Materials Science on CD-ROM User Guide
Introduction to Phase Diagrams
Andrew Green, MATTER
Trevor Myers, UMIST/University of Manchester
This module has been designed as a basic introduction to many of the concepts
associated with phase diagrams. As such, little or no pre-knowledge of phase diagrams is
Before developing the software, a series of interviews with a range of 1st year UK
materials science students was conducted with the aim of identifying the major areas of
conceptual difficulty in the area of phase diagrams. The main results of these interviews
are summarised as follows:
- The concept of time was often associated with equilibrium
phase diagrams, in that equilibrium alloy constitution, microstructure, etc. were
described as varying with time, rather than with temperature. This is an understandable,
albeit undesirable misconception, which probably results from the study of microstructural
change in alloys during cooling.
- Nearly half the students had difficulty in distinguishing between the terms phase
and phase region (on a diagram).
- Common misuse of the terms component (usually denoted by capital
letters, A, B,...) and phase (denoted by Greek letters a, b,...).
- Inability to define the terms constitution, equilibrium,
In designing the software, deliberate attempts have been made to divorce the concept of
time from that of equilibrium constitution. On page 9 of the section Thermal
Analysis, a series of cooling curves (temperature - time axes) are
collapsed into vertical lines so that only the transformation temperatures
remain - it is stressed that time is no longer a consideration.
One of the relative advantages of interactive computer-based learning software over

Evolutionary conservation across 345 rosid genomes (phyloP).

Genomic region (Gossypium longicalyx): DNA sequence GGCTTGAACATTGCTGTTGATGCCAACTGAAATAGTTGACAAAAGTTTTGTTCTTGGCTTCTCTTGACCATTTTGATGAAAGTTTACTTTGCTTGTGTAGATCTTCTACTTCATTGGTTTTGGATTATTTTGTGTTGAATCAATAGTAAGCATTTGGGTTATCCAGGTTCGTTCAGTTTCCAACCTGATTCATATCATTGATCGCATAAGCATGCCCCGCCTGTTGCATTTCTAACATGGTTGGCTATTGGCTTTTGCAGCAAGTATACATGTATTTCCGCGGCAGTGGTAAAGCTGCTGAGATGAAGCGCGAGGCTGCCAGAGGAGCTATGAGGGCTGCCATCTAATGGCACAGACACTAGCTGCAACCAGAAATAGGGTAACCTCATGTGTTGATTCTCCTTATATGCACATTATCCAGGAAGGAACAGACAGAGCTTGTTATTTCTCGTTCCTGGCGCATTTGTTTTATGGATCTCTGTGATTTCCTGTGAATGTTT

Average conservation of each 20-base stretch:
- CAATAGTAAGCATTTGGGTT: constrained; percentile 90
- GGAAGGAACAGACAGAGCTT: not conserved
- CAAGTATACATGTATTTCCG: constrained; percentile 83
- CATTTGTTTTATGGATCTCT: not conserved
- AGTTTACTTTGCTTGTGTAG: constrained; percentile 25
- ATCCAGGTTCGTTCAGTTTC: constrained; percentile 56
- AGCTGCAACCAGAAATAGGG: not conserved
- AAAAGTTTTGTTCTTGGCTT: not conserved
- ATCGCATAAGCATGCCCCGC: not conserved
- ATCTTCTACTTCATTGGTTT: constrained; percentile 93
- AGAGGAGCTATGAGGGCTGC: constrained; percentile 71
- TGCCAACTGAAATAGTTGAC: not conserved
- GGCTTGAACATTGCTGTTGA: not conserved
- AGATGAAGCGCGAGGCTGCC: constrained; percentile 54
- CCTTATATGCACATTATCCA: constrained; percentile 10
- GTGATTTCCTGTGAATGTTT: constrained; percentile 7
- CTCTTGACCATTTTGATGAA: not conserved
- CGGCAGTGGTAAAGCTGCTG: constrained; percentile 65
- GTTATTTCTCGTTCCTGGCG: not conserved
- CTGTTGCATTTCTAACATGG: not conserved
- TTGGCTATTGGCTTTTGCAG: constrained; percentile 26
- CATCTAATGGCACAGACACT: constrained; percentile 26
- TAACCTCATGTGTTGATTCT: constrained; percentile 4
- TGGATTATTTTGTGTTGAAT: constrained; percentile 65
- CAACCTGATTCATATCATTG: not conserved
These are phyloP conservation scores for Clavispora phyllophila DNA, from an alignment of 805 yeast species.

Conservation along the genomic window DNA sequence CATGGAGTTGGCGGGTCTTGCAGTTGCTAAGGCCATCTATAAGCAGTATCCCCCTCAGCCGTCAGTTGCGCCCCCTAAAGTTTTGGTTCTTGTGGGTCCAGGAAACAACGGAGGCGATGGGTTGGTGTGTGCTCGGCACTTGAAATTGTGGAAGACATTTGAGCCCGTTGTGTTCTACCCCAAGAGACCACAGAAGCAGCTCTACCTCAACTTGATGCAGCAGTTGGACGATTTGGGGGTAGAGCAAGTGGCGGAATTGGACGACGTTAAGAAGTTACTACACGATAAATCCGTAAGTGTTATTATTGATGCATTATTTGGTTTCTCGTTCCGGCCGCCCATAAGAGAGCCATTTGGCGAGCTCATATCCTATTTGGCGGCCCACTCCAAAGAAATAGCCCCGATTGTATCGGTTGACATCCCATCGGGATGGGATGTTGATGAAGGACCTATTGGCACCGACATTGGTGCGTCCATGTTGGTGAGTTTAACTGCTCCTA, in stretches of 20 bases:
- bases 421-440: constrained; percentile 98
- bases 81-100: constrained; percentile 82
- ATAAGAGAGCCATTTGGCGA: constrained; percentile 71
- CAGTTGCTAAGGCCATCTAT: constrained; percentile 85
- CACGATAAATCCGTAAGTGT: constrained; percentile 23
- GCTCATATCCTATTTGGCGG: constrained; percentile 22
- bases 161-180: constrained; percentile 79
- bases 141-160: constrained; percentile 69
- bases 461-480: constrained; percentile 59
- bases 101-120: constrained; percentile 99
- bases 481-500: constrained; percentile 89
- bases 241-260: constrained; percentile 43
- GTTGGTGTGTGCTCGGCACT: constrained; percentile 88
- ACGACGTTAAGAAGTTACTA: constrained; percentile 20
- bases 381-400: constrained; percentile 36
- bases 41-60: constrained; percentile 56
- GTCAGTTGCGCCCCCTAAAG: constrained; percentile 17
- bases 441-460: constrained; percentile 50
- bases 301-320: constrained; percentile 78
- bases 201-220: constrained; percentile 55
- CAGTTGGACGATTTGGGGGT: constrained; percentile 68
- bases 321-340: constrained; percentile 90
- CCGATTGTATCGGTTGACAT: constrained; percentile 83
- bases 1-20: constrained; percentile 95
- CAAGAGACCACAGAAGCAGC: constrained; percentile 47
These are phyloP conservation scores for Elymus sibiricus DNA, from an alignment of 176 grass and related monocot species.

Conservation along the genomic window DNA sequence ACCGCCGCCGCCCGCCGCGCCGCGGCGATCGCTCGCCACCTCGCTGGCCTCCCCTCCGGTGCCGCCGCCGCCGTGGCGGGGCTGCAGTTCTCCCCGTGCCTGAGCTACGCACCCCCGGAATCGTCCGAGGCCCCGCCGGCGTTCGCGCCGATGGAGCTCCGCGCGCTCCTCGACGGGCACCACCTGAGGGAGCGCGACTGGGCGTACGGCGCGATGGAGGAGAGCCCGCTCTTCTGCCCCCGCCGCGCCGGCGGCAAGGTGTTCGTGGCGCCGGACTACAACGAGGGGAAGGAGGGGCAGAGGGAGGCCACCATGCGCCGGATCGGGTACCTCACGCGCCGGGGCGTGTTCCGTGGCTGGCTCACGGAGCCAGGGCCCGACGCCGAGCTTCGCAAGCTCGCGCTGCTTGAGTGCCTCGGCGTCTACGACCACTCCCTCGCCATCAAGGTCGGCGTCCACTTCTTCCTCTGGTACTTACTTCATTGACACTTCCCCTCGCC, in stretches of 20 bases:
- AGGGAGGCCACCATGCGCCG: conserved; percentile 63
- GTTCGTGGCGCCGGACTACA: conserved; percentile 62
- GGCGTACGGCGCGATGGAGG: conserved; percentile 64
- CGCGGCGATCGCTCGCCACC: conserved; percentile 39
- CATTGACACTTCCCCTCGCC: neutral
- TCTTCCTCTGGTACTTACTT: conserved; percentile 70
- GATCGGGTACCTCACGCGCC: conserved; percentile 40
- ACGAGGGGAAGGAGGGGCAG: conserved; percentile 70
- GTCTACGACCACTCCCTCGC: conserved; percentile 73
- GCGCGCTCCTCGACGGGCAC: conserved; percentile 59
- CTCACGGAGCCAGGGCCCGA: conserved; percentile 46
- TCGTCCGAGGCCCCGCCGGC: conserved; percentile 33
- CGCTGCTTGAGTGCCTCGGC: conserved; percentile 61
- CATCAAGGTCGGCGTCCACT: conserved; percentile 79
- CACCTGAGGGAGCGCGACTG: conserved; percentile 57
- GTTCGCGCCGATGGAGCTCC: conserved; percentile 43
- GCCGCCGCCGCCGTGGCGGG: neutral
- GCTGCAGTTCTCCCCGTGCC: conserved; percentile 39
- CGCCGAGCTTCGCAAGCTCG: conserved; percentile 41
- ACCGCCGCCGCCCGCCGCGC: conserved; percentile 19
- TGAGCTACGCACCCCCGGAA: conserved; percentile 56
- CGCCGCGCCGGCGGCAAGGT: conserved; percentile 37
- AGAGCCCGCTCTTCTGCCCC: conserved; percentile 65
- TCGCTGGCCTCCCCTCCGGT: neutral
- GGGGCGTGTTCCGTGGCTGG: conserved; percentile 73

textbooks is the ability to hyperlink text to a glossary such that definitions of
important terms can be accessed immediately. This accessibility can only be
beneficial in encouraging a more precise usage of scientific terminology amongst students.
The module comprises 4 main sections:
This section starts with an introduction of cooling curves for single and dual
component alloy systems. The experimental measurement of melting points for pure
components from the arrest is illustrated. Although the concept of undercooling
is introduced, it is not considered in detail in this particular module. A short exercise
is then provided to check that the student has understood some of the terminology used up
to this point.
For binary alloys, the concept of solidification over a temperature range
is introduced, together with definitions of liquidus and solidus
Having studied a single cooling curve for a hypothetical alloy solidifying to give a
solid solution, the user is then shown a series of cooling curves for a range of alloy
compositions. A graphical 'animation' then shows how the temperature data from these
curves is extracted to construct the equilibrium phase diagram. It is also stressed that
equilibrium phase diagrams are, by definition, independent of time.
The user is reminded of the three parameters required to define the constitution
of an alloy:
- Phases present
- Composition of each phase
- Proportion of each phase
A portion of a phase diagram for a hypothetical alloy solidifying to a solid
solution is used throughout this section. The main region of interest is in the liquid +
solid phase field. An animation sequence is used to explain how the equilibrium phases
for any given composition and temperature are read from the phase diagram. The Cu-Zn phase
diagram is used as an example of a real (and more complex) alloy system to let the user
check that they understand this.
Returning to the hypothetical phase diagram, the use of tie lines to measure the